HERU is the world’s first hybrid boiler that takes everyday items, which would have been destined for disposal, such as coffee cups, plastics and nappies, and converts them into energy to heat water for the occupants of homes or commercial buildings.
The process uses controllable and leading-edge heat pipe technology, enabling a highly efficient, low-temperature pyrolysis process to take place, creating outputs that are used to fuel the home. The small amounts of emissions are cleaned before being released to air and sewer without posing risk of harm to human health or the environment.
The HERU process can generate up to 2.5 more energy than is required to operate it. It has been operating 5 days per week, every week to date, since it was first installed at Wychavon District Council in Worcestershire, six months ago. Thus far, the HERU has processed 3-4 kilograms of resource per day, resulting in a total of 420 kilograms of diverted resource from entering the UK ‘waste’ system.
The trials of the system showed that the energy produced during the six-month period was 1.050 kWh for one unit. This means that if taken to each home in the UK, material that was once thrown away could produce 28.3 billion kWh of energy directly to the home.
“I am incredibly pleased with the reliability of the trial unit, the effort that went into the testing before we delivered the HERU into the field has paid dividends” said Founder and CEO of HERU, Nik Spencer. “Having engineers from F1 and aerospace on our team helped us deliver the highest of quality and detail. And naturally, with any trial we have learnt things, so, for example, we changed the valve design to further improve reliability.”
The power and impact of the trials, coupled with 8,640 hours of testing, and the independent analysis has, Nik Spencer believes, the potential to create change on a national basis.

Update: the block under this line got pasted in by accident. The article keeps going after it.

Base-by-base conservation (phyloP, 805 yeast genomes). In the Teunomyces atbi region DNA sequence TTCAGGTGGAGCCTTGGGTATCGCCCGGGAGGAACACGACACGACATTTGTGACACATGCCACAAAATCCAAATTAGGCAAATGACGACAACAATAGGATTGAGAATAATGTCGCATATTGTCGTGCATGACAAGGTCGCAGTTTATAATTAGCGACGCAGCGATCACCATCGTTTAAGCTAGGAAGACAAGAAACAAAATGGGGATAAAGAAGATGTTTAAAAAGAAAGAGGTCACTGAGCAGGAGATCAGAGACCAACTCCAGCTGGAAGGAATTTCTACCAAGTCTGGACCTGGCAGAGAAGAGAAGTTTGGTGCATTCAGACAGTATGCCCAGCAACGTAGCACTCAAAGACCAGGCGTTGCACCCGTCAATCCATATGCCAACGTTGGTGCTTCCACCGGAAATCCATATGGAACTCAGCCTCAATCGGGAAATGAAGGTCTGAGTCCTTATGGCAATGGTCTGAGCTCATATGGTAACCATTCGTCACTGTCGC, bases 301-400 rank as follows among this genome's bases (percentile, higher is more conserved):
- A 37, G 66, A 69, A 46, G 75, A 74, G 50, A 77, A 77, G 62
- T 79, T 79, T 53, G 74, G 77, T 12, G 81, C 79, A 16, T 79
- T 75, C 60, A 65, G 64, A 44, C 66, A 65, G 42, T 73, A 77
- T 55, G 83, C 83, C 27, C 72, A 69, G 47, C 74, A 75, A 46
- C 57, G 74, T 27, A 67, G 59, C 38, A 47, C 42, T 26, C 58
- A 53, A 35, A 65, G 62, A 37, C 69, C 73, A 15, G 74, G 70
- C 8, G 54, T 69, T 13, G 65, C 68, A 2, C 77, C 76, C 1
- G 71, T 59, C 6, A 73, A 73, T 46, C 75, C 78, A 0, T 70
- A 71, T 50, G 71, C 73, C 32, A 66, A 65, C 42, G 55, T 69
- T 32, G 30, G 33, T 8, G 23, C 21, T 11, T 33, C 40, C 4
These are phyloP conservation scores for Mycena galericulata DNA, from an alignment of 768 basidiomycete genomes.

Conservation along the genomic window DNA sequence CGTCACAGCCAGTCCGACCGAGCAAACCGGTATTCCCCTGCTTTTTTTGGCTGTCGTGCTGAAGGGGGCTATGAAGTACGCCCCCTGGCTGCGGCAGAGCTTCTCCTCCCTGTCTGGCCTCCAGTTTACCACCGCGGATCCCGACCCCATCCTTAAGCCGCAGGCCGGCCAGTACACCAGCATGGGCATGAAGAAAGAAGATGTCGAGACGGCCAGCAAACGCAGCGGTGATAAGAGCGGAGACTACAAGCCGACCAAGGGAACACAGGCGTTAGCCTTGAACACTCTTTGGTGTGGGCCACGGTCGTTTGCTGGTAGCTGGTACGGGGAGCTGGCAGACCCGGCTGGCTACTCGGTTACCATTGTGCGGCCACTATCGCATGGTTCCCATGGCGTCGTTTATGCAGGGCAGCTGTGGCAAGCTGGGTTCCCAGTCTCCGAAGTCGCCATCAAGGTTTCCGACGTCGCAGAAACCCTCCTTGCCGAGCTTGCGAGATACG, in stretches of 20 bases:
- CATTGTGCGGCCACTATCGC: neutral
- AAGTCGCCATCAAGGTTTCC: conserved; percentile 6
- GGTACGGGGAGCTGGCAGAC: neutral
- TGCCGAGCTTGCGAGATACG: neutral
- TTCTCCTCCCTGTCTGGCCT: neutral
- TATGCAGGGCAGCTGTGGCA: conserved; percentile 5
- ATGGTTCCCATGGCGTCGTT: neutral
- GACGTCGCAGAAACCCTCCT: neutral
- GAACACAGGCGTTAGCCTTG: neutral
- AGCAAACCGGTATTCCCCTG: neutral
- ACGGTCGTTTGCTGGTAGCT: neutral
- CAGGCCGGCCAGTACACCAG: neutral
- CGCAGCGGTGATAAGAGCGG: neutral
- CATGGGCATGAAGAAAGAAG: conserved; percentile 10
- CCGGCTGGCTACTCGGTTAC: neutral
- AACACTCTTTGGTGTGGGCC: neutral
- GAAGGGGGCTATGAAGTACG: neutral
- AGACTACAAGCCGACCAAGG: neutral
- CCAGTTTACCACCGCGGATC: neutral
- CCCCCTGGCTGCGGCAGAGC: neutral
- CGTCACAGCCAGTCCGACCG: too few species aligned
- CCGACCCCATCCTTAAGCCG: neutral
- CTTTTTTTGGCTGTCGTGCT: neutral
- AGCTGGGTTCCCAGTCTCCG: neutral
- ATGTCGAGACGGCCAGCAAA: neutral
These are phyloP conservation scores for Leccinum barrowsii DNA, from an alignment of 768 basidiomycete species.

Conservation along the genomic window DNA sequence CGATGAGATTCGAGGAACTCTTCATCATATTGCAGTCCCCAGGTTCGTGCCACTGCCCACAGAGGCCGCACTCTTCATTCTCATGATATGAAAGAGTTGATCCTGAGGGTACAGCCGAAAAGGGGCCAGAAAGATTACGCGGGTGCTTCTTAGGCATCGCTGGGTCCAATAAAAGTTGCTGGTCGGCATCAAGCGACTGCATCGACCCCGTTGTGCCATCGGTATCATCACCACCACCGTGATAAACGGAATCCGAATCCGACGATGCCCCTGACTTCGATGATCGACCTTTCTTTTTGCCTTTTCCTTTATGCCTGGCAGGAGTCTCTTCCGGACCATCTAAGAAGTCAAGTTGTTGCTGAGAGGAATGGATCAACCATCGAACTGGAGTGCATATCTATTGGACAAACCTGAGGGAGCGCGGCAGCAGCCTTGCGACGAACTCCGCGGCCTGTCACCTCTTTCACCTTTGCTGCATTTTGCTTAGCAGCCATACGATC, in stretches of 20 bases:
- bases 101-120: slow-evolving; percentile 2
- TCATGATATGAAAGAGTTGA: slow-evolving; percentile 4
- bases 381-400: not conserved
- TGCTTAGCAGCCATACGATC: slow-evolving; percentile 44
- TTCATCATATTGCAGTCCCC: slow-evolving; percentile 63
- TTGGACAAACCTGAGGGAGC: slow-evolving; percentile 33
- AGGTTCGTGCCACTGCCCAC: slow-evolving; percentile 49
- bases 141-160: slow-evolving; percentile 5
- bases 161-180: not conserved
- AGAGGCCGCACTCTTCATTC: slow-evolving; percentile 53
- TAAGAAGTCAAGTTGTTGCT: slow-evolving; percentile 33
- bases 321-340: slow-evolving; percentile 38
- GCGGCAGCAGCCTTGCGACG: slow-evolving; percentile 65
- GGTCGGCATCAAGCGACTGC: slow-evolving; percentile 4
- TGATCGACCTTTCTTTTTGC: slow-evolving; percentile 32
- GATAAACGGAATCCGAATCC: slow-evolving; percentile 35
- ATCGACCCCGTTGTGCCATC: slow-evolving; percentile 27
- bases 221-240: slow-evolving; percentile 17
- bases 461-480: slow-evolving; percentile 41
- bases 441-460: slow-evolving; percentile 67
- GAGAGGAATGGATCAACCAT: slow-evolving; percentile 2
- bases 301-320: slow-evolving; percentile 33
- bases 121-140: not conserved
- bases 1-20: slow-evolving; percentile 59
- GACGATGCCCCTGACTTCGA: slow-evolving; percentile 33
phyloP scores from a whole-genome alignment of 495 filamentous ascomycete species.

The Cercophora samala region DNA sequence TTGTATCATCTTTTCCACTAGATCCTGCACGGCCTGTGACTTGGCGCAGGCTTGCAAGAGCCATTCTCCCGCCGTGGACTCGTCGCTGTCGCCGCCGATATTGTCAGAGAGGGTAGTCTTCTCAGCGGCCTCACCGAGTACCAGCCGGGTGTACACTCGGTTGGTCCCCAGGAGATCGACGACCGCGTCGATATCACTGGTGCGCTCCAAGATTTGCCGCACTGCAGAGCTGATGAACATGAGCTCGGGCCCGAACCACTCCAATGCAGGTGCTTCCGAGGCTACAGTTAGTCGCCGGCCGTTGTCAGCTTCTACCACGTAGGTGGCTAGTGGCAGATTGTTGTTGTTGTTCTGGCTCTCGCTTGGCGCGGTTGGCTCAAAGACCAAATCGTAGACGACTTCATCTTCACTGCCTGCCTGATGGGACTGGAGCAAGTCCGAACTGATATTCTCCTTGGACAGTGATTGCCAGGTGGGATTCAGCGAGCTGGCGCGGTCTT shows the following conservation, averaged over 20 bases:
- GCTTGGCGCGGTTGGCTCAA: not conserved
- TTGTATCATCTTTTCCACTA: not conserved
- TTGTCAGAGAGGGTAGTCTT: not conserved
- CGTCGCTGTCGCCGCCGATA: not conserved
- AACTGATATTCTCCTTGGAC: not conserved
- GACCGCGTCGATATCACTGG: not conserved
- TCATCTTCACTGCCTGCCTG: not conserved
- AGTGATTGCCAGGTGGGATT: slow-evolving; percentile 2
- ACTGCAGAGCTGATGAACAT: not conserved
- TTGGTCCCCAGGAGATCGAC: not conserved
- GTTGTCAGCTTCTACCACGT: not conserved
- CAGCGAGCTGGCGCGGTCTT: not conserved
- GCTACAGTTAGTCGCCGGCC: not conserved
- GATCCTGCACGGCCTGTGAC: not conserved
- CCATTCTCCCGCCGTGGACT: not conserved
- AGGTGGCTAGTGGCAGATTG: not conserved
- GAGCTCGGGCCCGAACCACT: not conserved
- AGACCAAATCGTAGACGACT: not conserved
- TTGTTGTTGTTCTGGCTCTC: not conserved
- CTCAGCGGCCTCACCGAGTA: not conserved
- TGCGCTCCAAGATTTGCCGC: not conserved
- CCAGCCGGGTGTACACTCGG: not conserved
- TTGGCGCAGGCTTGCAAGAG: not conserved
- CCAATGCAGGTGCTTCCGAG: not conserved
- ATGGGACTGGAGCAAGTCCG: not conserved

“We hope these trials will drive policy change, so when new homes are built, they don’t have to contribute to the ever-growing problems” Nik added. “We are very much looking to our political figures to be part of this change and help Britain cement itself as pioneers in green technologies on a global basis. From difficult plastics, like coffee cups, yoghurt pots, food-stained black plastics, nappies – all things that are really difficult to recycle – what we are doing is taking that right back to its basic form and converting this as a fuel source for the conventional boiler. How exciting would it be if people actively took home their packaging as they know it could save them money and help the environment.”
Through policy change to behavioural change, the HERU has the potential to change our relationship with what we currently discard, misbelieving it to be rubbish.
Following independent examination of the HERU, consultants from Ricardo Energy & Environment found that, compared to traditional waste collections, the HERU had 300 percent less global warming than co-mingled collections and 280 percent less than kerbside collections.
The ongoing evaluations of the domestic 19 litre HERU are also driving the design of the 240-litre unit, which will be approximately 12 times bigger in capacity, utilising 12 times more resource and expected to produce 12 times more energy for commercial buildings.
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